Tag Archives: epidemiology

The coalescent SIR model in BEAST

18 August 2014 by Remco Bouckaert

Today, we have a look at Volz’s coalescent SIR model, which is an epidemic model that assumes there are three states: susceptible (S), infected (I) and removed (R). To use it, you need to install the phylodynamics package through the package manager. You might want to use coalescent SIR instead of birth-death SIR (BDSIR) — also in the phylodynamics package — since the coalescent model can give smaller confidence intervals.

The coalescent SIR model

The model allows you to estimate the basic reproduction number, R0, which is the average number of people that become infected by each one that is infected. R0 is important, since it mostly determines the size of an epidemic. Other parameters in the model are the transmission rate beta, which is the rate at which new infections arise and the removal rate, gamma. Gamma is often called ‘recovered’ instead of ‘removed’, but since there are other ways to get into state R (by patients dying, or by becoming a sample in our data) the term ‘removed’ is more accurate. Beta and Gamma can be interpreted as birth and death rates, moving from susceptible state S into the infected state I and from the infected state I into removed state R. Further, there is the initial size of susceptible population S0 and time of origin of the infection z0. Obviously, z0 must always be before the root of the tree. At z0, it is assumed there is just a single infected person and throughout the epidemic the population size is constant at size S0+1. For more information, see this paper.

In summary, we have

  • R0, basic reproduction number
  • beta, transmission rate
  • gamma, removal rate
  • S0, initial number of susceptibles
  • z0, time of origin.

Some of these parameters are functionally related through R0=beta*S0/gamma. This means, you can estimate either R0 or beta, and all the others, and then calculate R0 or beta through the formula. There are two implementations: a deterministic and a stochastic one. The stochastic model simulates trajectories of S, I, and R by a jump process while the deterministic model solve a set of ODEs for S, I and R. The stochastic model is much slower — it can be 3 times slower than deterministic — however, stochastic processes more closely represent reality and incorporating them may significantly affect the inference in some cases. For large R0 >1.5 and large S0, deterministic coalescent SIR is both faster and accurate, but for small R0 <1.5 deterministic tends to have the smallest positive bias on R0 and more often have R0 in the 95%HDP (in a simulation study comparing stochastic SIR, deterministic SIR and BDSIR).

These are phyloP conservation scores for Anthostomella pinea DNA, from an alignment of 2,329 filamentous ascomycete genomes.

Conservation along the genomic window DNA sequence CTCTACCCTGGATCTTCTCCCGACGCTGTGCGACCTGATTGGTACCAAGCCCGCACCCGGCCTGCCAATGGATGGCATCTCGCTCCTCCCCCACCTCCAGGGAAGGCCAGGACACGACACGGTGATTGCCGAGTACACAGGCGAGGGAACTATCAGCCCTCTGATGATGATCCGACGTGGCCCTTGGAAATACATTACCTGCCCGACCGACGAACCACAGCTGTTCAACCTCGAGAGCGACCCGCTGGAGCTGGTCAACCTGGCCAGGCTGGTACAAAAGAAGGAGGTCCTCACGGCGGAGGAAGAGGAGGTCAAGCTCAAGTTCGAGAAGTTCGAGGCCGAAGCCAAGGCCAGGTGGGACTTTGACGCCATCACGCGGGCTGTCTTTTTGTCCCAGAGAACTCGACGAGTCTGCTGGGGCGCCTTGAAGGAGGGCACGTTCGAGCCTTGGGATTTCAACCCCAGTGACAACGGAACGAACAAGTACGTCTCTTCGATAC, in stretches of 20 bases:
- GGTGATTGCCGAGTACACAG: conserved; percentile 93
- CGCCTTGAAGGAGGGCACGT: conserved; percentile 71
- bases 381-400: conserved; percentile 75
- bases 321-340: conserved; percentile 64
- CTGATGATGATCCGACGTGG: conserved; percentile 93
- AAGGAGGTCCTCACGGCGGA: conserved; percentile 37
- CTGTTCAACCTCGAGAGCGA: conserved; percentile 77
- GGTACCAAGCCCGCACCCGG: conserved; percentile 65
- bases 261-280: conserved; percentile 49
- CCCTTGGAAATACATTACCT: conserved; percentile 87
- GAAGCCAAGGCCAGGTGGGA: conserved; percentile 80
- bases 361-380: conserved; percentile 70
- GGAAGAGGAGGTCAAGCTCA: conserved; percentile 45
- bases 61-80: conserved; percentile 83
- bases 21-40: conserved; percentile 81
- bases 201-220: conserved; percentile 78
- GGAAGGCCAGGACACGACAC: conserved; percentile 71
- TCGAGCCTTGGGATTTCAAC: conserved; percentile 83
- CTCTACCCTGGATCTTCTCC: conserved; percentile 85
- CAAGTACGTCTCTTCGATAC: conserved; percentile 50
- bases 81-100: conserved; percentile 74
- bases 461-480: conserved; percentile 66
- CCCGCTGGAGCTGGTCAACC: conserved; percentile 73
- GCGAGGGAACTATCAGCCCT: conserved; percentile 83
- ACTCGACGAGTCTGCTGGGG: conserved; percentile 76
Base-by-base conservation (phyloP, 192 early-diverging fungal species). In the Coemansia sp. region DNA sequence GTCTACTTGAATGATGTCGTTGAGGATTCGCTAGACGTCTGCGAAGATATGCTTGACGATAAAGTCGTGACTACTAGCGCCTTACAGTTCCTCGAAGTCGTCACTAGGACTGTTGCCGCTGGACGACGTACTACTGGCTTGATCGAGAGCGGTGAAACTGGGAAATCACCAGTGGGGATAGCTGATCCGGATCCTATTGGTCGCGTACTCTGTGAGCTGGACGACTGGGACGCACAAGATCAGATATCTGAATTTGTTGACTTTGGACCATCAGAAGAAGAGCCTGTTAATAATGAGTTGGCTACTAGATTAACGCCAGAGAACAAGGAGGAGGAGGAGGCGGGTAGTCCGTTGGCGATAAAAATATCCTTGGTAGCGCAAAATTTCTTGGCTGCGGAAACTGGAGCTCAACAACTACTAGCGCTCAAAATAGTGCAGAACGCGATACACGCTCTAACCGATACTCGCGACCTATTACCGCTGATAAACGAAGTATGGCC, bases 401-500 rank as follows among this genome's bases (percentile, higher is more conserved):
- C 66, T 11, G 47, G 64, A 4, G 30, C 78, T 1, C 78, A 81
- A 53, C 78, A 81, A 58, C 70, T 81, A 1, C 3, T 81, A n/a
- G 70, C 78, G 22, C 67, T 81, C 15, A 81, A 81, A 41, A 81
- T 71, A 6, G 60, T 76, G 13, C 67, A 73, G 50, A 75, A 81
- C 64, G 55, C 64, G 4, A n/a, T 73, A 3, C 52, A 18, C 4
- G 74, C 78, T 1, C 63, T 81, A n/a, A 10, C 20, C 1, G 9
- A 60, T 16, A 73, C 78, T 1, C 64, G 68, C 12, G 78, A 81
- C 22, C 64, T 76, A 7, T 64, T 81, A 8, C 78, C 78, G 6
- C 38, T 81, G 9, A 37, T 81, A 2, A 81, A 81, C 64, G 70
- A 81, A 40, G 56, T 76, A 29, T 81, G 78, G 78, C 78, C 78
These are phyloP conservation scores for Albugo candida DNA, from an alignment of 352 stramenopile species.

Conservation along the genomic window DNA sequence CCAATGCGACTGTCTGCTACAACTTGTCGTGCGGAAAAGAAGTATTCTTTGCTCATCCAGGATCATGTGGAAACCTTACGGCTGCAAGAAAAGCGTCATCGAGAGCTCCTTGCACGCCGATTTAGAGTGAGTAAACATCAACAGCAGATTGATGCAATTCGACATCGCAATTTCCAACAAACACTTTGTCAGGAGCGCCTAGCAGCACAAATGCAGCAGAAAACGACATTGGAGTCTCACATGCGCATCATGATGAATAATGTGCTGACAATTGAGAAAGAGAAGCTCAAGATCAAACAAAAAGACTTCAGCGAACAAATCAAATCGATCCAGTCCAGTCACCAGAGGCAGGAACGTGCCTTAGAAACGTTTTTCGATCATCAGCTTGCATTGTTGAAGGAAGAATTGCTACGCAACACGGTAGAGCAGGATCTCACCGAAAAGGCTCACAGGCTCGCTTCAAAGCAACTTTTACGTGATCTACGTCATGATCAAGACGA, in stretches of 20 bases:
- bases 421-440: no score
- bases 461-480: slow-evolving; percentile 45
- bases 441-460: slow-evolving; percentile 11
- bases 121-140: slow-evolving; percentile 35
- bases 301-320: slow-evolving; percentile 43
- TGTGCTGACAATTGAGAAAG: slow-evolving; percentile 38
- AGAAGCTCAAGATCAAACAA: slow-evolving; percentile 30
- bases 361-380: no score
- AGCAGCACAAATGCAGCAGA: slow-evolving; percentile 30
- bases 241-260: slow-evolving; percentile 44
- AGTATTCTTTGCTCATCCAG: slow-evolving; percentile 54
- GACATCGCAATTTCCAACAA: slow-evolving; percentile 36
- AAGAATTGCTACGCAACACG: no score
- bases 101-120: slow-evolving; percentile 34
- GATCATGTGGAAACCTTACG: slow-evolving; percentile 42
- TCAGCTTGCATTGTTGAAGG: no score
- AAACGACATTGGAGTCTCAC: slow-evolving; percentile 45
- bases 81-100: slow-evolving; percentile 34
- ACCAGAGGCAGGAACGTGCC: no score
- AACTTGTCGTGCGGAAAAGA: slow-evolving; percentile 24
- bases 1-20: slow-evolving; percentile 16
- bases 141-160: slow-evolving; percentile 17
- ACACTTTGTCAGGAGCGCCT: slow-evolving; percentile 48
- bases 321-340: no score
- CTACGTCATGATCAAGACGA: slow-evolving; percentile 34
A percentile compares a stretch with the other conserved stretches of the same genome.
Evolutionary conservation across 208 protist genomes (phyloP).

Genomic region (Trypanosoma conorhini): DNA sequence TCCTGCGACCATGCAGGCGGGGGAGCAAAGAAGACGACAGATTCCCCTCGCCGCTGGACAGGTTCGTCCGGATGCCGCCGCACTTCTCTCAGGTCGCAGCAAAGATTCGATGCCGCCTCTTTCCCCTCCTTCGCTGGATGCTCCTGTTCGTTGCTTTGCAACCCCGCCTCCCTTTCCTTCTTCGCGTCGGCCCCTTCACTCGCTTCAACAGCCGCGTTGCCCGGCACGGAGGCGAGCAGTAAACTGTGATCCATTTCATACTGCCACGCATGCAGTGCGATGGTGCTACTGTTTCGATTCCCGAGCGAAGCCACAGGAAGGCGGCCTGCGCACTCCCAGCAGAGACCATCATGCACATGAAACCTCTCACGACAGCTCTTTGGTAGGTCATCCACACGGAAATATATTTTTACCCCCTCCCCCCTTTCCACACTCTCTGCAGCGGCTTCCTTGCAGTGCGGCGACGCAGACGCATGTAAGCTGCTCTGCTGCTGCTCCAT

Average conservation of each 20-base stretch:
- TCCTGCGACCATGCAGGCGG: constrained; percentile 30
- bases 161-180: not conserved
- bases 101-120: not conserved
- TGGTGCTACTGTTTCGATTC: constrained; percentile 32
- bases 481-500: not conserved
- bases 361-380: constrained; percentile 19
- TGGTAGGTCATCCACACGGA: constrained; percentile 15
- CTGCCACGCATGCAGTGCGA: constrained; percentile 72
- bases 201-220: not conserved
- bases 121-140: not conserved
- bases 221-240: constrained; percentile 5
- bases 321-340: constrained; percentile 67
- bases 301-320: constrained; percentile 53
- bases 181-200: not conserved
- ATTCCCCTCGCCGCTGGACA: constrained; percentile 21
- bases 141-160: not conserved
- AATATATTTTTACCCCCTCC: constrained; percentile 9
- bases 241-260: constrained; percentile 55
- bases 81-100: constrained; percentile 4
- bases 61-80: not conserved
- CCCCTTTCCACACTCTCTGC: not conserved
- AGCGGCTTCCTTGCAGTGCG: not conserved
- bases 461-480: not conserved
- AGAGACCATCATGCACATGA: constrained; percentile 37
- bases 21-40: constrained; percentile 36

Using the model in XML

To use the model, you incorporate serially sampled data by specifying a date trait for sequences.

First, add state nodes to the state element — values need to be adapted for your analysis. Good values help in getting convergence — bad values may result in the chain getting stuck. Makes sure the origin is old enough that it comes before the root of the tree. An error will be thrown when it does not. Here, we estimate R0, and derive beta, so there is no state node for beta.

To set S0 take an estimate of the population size of the area susceptible to the epidemy.
Basic reproductive number R0 must be larger than 1 (otherwise there will be no epidemic) and people disagree on what a high value of R0 is — some say 2.5, but others think 10 is possible.
Gamma removal rate: a high gamma (like in the current ebola outbreak) means fewer overall infected people, high chance of death or quarantine, or recovery with immunity.
z0 must be above root of initial tree, but setting it too high means burn-in may take a long time, so lower values are recommended.


Add priors to element with id=”prior” for S0, R0, gamma and origin — these are just default priors, but if you have more information you should adapt these. For origin z0 – typically not much info available, so uniform with a limited upper bound will do. Note uniform[0,100] means there is 99% that origin is over 1 — check your units of time whether this is relevant for your analysis.


The CSIR model is effectively a tree prior, so we add it to the element with id=”prior”. This adds a deterministic CSIR prior to the analysis (for stochastic CSIR, see below):


Now, we add operators — in this case beta is solved through R0=beta*S0/gamma, so only operators for S0, gamma, R0 and origin are added:





If you have an up-down operator for clock and tree, add origin


If you want to know what the parameters are, add loggers to the trace-log:


Run the analysis in BEAST. There are R scripts (ask Alex Popinga) to get nice plots from these.

The stochastic coalescent SIR model

To add the stochastic CSIR model instead of the deterministic one, the only difference is that the tree prior should be replaced by this:



It is best to set minTraj=1 and minTrajSuccess=1 initially. If there are mixing problems, increase minTraj and minTrajSuccess (minTrajSucces<=minTraj). Increasing numSamplesFromTrajectory will slow things down considerably. 101 tends to be good enough, but in bad mixing increasing it may help, but will slow things down more than increasing minTraj, so try that first.

Coming up

There should be a BEAUti template soon so you can select Coalescent SIR as tree prior and do not worry about the details of the XML.